President Donald Trump declared Tuesday that the GOP will become the party of health care, without providing any specifics for what that means and coming a day after the Trump administration told a federal court that the entire Affordable Care Act should be struck down – a dramatic reversal of its previous position.
“The Republican Party will soon be known as the party of health care. You watch,” Trump said ahead of a lunch meeting with Republican lawmakers on Capitol Hill.
The comment follows a Monday filing with a federal appeals court, in which the Justice Department said it agreed with the ruling of a federal judge in Texas who invalidated the Obama-era health care law.
In a letter Monday night, the administration said “it is not urging that any portion of the district court’s judgment be reversed.”
It’s a major shift for the Justice Department from when Jeff Sessions was attorney general. At the time, the administration argued that the community rating rule and the guaranteed issue requirement – protections for people with preexisting conditions – could not be defended but the rest of the law could stand.
Republican senators told reporters that during their lunch, Trump spoke about the importance of the cost of health insurance and said that the GOP should now embrace health care as a leading issue. And referring to the lawsuit, Trump said Congress needs to do better and come up with a better law. Republican Sen. John Kennedy of Louisiana said Trump mentioned the litigation “in passing” but didn’t get into the Justice Department’s decision. Kennedy said Trump said Republicans should “take another run” at addressing heath care.
The administration’s decision has been criticized by many Democrats, including House Speaker Nancy Pelosi. At an event on Tuesday unveiling legislation aimed at protecting people with pre-existing conditions, which coincided with the ninth anniversary of the signing of the Affordable Care Act, Pelosi said the Justice Department “decided not only to try to destroy protections for preexisting conditions, but to tear down every last benefit and protection the ACA affords.”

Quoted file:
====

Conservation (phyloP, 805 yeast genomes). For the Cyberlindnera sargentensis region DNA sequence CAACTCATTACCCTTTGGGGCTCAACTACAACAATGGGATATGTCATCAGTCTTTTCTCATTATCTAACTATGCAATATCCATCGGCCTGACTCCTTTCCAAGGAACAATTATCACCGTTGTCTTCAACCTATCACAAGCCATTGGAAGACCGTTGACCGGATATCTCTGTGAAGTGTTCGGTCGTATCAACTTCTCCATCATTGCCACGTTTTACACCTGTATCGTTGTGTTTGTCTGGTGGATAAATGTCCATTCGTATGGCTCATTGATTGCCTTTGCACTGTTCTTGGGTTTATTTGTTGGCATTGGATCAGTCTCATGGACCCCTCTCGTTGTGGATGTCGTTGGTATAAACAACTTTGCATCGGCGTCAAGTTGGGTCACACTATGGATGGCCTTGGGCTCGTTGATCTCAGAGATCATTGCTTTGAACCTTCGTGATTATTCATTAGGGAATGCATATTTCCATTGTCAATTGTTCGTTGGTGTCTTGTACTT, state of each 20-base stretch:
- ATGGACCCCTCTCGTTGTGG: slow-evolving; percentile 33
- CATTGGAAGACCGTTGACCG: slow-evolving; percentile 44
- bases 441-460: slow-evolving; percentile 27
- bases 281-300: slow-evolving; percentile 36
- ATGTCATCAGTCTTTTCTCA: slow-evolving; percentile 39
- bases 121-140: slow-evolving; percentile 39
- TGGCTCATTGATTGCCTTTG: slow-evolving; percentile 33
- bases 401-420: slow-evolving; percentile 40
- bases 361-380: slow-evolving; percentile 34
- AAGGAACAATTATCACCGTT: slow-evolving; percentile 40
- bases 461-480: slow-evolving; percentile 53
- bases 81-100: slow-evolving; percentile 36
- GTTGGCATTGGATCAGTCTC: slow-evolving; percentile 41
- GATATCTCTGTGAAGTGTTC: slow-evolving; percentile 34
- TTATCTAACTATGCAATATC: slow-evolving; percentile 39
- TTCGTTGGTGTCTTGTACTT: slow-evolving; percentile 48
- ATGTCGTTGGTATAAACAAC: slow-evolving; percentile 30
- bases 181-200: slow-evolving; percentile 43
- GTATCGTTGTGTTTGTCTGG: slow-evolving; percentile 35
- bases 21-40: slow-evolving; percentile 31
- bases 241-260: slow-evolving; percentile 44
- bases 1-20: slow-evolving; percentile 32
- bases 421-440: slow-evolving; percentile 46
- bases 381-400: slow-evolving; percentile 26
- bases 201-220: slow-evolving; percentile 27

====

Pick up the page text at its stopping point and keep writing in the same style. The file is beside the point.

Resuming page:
“The GOP will never stop trying to destroy the affordable health care for America’s families,” she added.
In 2017, Republicans failed to pass a Trump-backed measure to repeal Obamacare, with seven Republicans voting no. An identical version of the repeal passed two years earlier, with then-President Barack Obama being forced to veto the bill.
It’s unclear whether the White House has a comprehensive plan to repeal or replace Obamacare.
Asked Tuesday morning for more details about a potential plan to replace the Affordable Care Act, counselor to the president Kellyanne Conway pointed to Trump’s budget, claiming that it protected preexisting conditions and proposals on community health plans.
“The President – the Department of Justice is part of the executive branch and the President has faith in his Department of Justice to do the right thing. And we’re watching litigation. We don’t predict the outcomes of litigation like that. We’ll see what happens,” she said.
This story has been updated with additional developments Tuesday.
CNN’s Clare Foran, Jeremy Herb, Naome Seifu, Betsy Klein, Ariane de Vogue, Tami Luhby, Ashley Killough, Manu Raju and Ted Barrett contributed to this report.